I don’t think I would get many marks for neatness! Buns ready for the oven.
Out of the oven! I didn’t have any food colouring, so I used felt tip pens for the bunnies! Bottom right is supposed to be a bunny going down a rabbit hole …

My buns may not win prizes for cuteness or neatness but my goodness the house smells good, and they taste delicious. And the texture is light, even though they are almost half spelt flour. And not too sweet.

Still warm from the oven and buttered – yum!

I would highly recommend this recipe, but next time I think I won’t bother with the hiding bunnies! It makes 16 good sized buns – even I cannot manage that many buns. I have lovely neighbours and they got to be bun tasters.

“Hot Cross Buns! Hot Cross Buns! One a penny, two a penny, Hot Cross Buns!”

Chocolate chip cookies

I have an interesting Instagram feed. I follow a very diverse bunch of people, some of whom I know personally and some of whom I only know through IG, and will likely never meet in real life. That’s ok, because I just like looking at the small section of their lives they choose to share on IG. One person I follow likes baking – especially pies (and sourdough). The pies are things of beauty. I don’t make too many pies, in fact I can’t remember the last time I did, but I like to dream about making pies, because there’s something about pies… In fact that has reminded me of a great radio programme I heard recently all about pies. The Instagrammer is @Sourdoughpie – look him up on IG! (Even the word pie has a certain comforting ring to it…). 😉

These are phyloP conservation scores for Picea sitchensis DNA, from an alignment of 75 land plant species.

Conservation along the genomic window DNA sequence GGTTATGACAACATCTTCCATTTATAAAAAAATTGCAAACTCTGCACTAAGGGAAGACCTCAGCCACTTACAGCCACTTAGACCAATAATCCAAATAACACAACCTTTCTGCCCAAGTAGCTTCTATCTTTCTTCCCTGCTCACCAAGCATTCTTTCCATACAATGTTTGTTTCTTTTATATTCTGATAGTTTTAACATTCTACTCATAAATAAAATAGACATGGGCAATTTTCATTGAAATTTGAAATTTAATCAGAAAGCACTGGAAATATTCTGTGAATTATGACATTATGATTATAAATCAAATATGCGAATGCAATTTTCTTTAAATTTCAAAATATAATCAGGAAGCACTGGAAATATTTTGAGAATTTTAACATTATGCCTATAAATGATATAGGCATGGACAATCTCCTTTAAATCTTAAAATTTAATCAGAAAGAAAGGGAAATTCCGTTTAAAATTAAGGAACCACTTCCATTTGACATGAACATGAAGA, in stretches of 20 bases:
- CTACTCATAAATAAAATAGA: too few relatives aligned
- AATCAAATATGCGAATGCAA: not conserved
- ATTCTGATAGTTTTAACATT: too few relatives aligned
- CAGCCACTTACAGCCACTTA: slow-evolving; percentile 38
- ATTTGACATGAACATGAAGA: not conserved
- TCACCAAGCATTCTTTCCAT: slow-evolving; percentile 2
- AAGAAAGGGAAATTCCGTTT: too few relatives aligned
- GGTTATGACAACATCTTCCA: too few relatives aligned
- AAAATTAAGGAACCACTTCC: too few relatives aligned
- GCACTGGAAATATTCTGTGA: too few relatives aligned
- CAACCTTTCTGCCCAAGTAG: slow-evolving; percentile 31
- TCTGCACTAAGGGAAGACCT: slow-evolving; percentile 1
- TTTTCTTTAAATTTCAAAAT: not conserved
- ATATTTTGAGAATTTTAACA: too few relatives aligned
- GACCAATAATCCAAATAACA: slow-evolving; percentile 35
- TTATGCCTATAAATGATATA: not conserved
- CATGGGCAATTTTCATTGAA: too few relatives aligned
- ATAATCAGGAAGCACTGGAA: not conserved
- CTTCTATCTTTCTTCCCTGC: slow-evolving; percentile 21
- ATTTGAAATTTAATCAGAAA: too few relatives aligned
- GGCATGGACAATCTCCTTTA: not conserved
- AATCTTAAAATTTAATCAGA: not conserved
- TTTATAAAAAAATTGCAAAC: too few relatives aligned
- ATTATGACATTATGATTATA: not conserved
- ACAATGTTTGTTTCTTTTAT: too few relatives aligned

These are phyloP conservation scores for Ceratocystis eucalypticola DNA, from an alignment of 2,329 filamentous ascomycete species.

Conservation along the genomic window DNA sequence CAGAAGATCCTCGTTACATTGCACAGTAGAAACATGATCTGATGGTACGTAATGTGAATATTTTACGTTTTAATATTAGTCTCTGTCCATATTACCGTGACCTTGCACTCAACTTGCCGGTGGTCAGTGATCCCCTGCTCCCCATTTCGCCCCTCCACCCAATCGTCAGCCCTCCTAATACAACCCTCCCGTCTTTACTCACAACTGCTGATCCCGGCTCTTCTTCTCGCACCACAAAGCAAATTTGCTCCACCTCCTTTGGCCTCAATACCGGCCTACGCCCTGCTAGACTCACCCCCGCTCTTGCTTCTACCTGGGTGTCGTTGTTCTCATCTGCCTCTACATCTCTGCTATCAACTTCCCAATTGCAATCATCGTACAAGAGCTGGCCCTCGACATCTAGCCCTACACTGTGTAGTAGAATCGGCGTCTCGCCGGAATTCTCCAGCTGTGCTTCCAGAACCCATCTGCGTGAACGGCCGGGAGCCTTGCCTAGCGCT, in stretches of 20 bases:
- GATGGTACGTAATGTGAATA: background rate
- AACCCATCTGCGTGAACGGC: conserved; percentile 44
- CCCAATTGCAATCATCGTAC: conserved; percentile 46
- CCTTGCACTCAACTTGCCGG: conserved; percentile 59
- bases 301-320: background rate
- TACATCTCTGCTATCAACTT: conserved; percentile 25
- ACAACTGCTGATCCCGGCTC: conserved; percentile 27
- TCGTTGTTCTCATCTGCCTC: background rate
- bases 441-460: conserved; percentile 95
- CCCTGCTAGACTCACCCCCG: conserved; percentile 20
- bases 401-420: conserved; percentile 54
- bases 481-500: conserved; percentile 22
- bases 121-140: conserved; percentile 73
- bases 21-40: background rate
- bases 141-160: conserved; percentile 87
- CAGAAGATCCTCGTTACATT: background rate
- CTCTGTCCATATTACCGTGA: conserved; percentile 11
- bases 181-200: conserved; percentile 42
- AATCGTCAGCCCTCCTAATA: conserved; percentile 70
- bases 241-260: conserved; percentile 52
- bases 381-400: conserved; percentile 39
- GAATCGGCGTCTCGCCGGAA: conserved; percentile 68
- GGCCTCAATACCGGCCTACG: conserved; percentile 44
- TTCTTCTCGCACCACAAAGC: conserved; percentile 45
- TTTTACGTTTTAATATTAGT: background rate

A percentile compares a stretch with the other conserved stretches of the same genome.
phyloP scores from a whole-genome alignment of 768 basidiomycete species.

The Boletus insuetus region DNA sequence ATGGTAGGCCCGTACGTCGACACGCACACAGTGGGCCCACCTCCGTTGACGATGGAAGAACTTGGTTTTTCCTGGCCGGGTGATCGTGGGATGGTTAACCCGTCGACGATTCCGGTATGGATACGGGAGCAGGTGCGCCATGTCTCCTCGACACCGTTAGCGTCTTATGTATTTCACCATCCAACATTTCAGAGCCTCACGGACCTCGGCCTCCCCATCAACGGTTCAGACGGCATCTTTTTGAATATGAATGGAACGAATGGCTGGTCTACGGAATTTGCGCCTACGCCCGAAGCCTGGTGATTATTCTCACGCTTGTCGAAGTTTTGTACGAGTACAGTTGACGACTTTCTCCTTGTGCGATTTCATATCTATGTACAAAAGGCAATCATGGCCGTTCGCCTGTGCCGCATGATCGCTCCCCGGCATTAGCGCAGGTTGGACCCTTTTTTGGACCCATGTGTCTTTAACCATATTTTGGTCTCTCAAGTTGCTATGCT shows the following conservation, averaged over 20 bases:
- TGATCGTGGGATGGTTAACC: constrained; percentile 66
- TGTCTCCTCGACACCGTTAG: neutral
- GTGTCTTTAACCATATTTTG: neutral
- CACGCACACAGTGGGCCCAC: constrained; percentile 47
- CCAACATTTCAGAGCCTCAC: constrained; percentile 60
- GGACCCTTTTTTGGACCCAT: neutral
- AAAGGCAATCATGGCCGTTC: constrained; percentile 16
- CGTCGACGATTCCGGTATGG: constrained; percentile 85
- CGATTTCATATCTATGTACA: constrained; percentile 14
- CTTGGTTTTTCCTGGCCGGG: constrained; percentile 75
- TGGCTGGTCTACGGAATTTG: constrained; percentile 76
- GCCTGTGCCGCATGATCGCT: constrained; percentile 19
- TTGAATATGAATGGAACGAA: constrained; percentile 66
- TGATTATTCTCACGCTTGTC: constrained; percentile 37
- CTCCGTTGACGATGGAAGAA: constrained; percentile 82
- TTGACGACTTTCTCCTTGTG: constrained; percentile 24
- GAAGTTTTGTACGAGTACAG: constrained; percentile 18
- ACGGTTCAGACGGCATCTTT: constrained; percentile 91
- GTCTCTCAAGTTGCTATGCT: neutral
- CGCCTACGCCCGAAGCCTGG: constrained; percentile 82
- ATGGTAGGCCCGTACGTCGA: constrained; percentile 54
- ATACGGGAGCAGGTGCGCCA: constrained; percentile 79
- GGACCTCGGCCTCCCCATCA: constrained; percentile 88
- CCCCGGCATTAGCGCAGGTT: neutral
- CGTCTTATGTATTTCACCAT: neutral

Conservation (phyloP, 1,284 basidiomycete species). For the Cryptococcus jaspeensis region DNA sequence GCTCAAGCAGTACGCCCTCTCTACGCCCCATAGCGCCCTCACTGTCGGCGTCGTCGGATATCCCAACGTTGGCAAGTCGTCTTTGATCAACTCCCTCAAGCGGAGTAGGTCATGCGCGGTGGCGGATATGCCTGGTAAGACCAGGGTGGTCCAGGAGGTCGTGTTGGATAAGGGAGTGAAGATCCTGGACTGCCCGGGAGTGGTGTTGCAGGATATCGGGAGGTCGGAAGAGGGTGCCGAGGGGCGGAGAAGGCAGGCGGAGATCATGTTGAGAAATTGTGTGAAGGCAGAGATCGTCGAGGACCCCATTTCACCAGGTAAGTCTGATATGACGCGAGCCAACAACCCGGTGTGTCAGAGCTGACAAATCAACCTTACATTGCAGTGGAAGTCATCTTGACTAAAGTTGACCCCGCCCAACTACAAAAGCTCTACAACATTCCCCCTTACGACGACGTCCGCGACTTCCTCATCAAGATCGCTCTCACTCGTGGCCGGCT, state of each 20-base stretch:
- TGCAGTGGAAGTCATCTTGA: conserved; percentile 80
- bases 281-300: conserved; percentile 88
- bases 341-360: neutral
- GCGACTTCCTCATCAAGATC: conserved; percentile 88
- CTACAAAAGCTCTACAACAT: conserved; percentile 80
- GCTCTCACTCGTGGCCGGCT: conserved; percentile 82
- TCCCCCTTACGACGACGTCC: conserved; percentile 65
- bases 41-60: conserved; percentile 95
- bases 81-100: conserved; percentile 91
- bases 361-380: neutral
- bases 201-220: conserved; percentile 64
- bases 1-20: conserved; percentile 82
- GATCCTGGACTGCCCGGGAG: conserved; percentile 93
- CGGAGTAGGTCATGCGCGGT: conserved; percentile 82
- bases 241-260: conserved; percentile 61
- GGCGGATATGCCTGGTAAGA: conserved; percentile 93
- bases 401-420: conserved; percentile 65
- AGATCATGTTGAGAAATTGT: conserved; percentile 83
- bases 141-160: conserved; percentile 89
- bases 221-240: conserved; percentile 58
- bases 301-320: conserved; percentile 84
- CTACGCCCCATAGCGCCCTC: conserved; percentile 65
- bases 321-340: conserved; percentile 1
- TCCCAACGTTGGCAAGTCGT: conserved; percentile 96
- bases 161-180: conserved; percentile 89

BUT – I digress. This post is not about pies – it’s about the nation’s favourite cookie – the Chocolate Chip Cookie. And it’s that time of the month again – Staff Meeting Monday. Every little bit of cash helps towards my fundraising, and my very generous and lovely colleagues are quite partial to baked goods to help them through the meeting.

The following recipe is from @sourdoughpie’s IG feed from a week ago. (He doesn’t only make pies).

Yes – 5 – FIVE bars of chocolate!

Chocolate Chip Cookies

Ingredients (makes 72 cookies):

250g butter

1 cup brown muscovado sugar (I used 2/3 light brown and 1/3 dark)

1 cup caster sugar (I used golden)

2 large eggs

1 tbsp vanilla extract

3 cups flour

2 tbsp corn flour/starch

1 tsp baking soda

1/2 tsp baking powder

1 tsp salt

500g dark chocolate chips/chunks – it’s easier to buy them already in chunks, but I chopped up 5 bars of chocolate!

Sugar – a mixture of light and dark muscovado and golden caster


Cream butter and sugar very well. Beat in the eggs and vanilla.

Fold in the dry ingredients carefully. Fold in the chocolate chunks.

Rest in the fridge for 24 hours – up to 72 hours.

Bring to room temperature when ready to bake. Preheat the oven to Gas Mk 4; 180° C.